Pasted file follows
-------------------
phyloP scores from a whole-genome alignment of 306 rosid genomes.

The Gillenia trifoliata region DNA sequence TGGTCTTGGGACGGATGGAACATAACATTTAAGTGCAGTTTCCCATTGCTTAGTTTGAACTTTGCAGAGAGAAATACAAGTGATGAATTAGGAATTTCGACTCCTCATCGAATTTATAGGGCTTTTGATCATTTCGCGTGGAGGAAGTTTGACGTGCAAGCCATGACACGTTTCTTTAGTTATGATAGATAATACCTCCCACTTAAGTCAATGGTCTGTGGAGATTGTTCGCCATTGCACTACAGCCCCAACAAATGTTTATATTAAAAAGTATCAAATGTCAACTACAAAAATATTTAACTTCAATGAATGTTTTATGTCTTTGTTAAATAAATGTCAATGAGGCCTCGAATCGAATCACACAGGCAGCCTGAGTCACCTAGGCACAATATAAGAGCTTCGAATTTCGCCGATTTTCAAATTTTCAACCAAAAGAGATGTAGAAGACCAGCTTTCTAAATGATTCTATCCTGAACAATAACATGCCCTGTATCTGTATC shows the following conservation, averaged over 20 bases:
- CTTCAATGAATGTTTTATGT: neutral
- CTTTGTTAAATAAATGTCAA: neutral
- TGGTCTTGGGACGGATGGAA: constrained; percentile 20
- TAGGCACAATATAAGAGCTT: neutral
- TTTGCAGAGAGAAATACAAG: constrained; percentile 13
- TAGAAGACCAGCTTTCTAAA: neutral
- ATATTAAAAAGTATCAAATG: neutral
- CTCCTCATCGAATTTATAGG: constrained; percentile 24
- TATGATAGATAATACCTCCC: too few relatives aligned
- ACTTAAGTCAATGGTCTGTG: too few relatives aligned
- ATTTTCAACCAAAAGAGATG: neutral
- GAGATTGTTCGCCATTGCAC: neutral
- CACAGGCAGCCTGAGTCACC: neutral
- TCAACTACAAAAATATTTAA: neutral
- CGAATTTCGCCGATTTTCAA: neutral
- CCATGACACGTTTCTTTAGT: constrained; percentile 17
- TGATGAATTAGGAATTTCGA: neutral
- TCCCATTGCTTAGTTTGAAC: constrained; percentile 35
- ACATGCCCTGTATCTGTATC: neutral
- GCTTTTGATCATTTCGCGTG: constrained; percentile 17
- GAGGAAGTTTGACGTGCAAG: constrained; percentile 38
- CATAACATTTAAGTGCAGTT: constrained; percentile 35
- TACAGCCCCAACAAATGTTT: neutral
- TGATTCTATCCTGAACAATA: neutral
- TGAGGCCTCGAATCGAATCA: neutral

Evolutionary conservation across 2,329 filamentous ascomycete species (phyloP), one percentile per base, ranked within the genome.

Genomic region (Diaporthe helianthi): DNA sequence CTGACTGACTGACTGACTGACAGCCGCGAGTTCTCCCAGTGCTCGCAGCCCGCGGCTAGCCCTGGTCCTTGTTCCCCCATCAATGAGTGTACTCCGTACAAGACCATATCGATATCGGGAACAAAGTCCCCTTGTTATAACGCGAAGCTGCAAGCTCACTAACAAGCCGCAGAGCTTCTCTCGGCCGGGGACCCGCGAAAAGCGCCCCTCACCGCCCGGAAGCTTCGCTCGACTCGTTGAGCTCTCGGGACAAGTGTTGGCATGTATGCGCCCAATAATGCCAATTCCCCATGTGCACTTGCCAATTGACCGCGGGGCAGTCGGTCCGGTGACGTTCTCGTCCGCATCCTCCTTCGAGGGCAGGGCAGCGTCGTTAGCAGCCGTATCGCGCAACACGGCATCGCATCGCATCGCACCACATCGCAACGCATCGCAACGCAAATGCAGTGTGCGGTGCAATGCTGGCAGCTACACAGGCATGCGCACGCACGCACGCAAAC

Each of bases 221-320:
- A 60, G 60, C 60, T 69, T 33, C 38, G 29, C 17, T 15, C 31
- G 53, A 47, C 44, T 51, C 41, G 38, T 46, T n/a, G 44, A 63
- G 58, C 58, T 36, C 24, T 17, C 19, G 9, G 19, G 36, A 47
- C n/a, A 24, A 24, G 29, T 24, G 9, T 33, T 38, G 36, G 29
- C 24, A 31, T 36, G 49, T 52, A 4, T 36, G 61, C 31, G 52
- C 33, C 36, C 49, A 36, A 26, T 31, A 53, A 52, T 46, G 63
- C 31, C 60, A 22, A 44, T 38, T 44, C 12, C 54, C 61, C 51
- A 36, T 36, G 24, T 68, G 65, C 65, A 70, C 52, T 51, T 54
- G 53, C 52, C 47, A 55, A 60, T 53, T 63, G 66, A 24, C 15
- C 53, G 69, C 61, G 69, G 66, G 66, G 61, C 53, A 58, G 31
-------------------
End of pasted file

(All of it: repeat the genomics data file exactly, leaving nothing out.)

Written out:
phyloP scores from a whole-genome alignment of 306 rosid genomes.

The Gillenia trifoliata region DNA sequence TGGTCTTGGGACGGATGGAACATAACATTTAAGTGCAGTTTCCCATTGCTTAGTTTGAACTTTGCAGAGAGAAATACAAGTGATGAATTAGGAATTTCGACTCCTCATCGAATTTATAGGGCTTTTGATCATTTCGCGTGGAGGAAGTTTGACGTGCAAGCCATGACACGTTTCTTTAGTTATGATAGATAATACCTCCCACTTAAGTCAATGGTCTGTGGAGATTGTTCGCCATTGCACTACAGCCCCAACAAATGTTTATATTAAAAAGTATCAAATGTCAACTACAAAAATATTTAACTTCAATGAATGTTTTATGTCTTTGTTAAATAAATGTCAATGAGGCCTCGAATCGAATCACACAGGCAGCCTGAGTCACCTAGGCACAATATAAGAGCTTCGAATTTCGCCGATTTTCAAATTTTCAACCAAAAGAGATGTAGAAGACCAGCTTTCTAAATGATTCTATCCTGAACAATAACATGCCCTGTATCTGTATC shows the following conservation, averaged over 20 bases:
- CTTCAATGAATGTTTTATGT: neutral
- CTTTGTTAAATAAATGTCAA: neutral
- TGGTCTTGGGACGGATGGAA: constrained; percentile 20
- TAGGCACAATATAAGAGCTT: neutral
- TTTGCAGAGAGAAATACAAG: constrained; percentile 13
- TAGAAGACCAGCTTTCTAAA: neutral
- ATATTAAAAAGTATCAAATG: neutral
- CTCCTCATCGAATTTATAGG: constrained; percentile 24
- TATGATAGATAATACCTCCC: too few relatives aligned
- ACTTAAGTCAATGGTCTGTG: too few relatives aligned
- ATTTTCAACCAAAAGAGATG: neutral
- GAGATTGTTCGCCATTGCAC: neutral
- CACAGGCAGCCTGAGTCACC: neutral
- TCAACTACAAAAATATTTAA: neutral
- CGAATTTCGCCGATTTTCAA: neutral
- CCATGACACGTTTCTTTAGT: constrained; percentile 17
- TGATGAATTAGGAATTTCGA: neutral
- TCCCATTGCTTAGTTTGAAC: constrained; percentile 35
- ACATGCCCTGTATCTGTATC: neutral
- GCTTTTGATCATTTCGCGTG: constrained; percentile 17
- GAGGAAGTTTGACGTGCAAG: constrained; percentile 38
- CATAACATTTAAGTGCAGTT: constrained; percentile 35
- TACAGCCCCAACAAATGTTT: neutral
- TGATTCTATCCTGAACAATA: neutral
- TGAGGCCTCGAATCGAATCA: neutral

Evolutionary conservation across 2,329 filamentous ascomycete species (phyloP), one percentile per base, ranked within the genome.

Genomic region (Diaporthe helianthi): DNA sequence CTGACTGACTGACTGACTGACAGCCGCGAGTTCTCCCAGTGCTCGCAGCCCGCGGCTAGCCCTGGTCCTTGTTCCCCCATCAATGAGTGTACTCCGTACAAGACCATATCGATATCGGGAACAAAGTCCCCTTGTTATAACGCGAAGCTGCAAGCTCACTAACAAGCCGCAGAGCTTCTCTCGGCCGGGGACCCGCGAAAAGCGCCCCTCACCGCCCGGAAGCTTCGCTCGACTCGTTGAGCTCTCGGGACAAGTGTTGGCATGTATGCGCCCAATAATGCCAATTCCCCATGTGCACTTGCCAATTGACCGCGGGGCAGTCGGTCCGGTGACGTTCTCGTCCGCATCCTCCTTCGAGGGCAGGGCAGCGTCGTTAGCAGCCGTATCGCGCAACACGGCATCGCATCGCATCGCACCACATCGCAACGCATCGCAACGCAAATGCAGTGTGCGGTGCAATGCTGGCAGCTACACAGGCATGCGCACGCACGCACGCAAAC

Each of bases 221-320:
- A 60, G 60, C 60, T 69, T 33, C 38, G 29, C 17, T 15, C 31
- G 53, A 47, C 44, T 51, C 41, G 38, T 46, T n/a, G 44, A 63
- G 58, C 58, T 36, C 24, T 17, C 19, G 9, G 19, G 36, A 47
- C n/a, A 24, A 24, G 29, T 24, G 9, T 33, T 38, G 36, G 29
- C 24, A 31, T 36, G 49, T 52, A 4, T 36, G 61, C 31, G 52
- C 33, C 36, C 49, A 36, A 26, T 31, A 53, A 52, T 46, G 63
- C 31, C 60, A 22, A 44, T 38, T 44, C 12, C 54, C 61, C 51
- A 36, T 36, G 24, T 68, G 65, C 65, A 70, C 52, T 51, T 54
- G 53, C 52, C 47, A 55, A 60, T 53, T 63, G 66, A 24, C 15
- C 53, G 69, C 61, G 69, G 66, G 66, G 61, C 53, A 58, G 31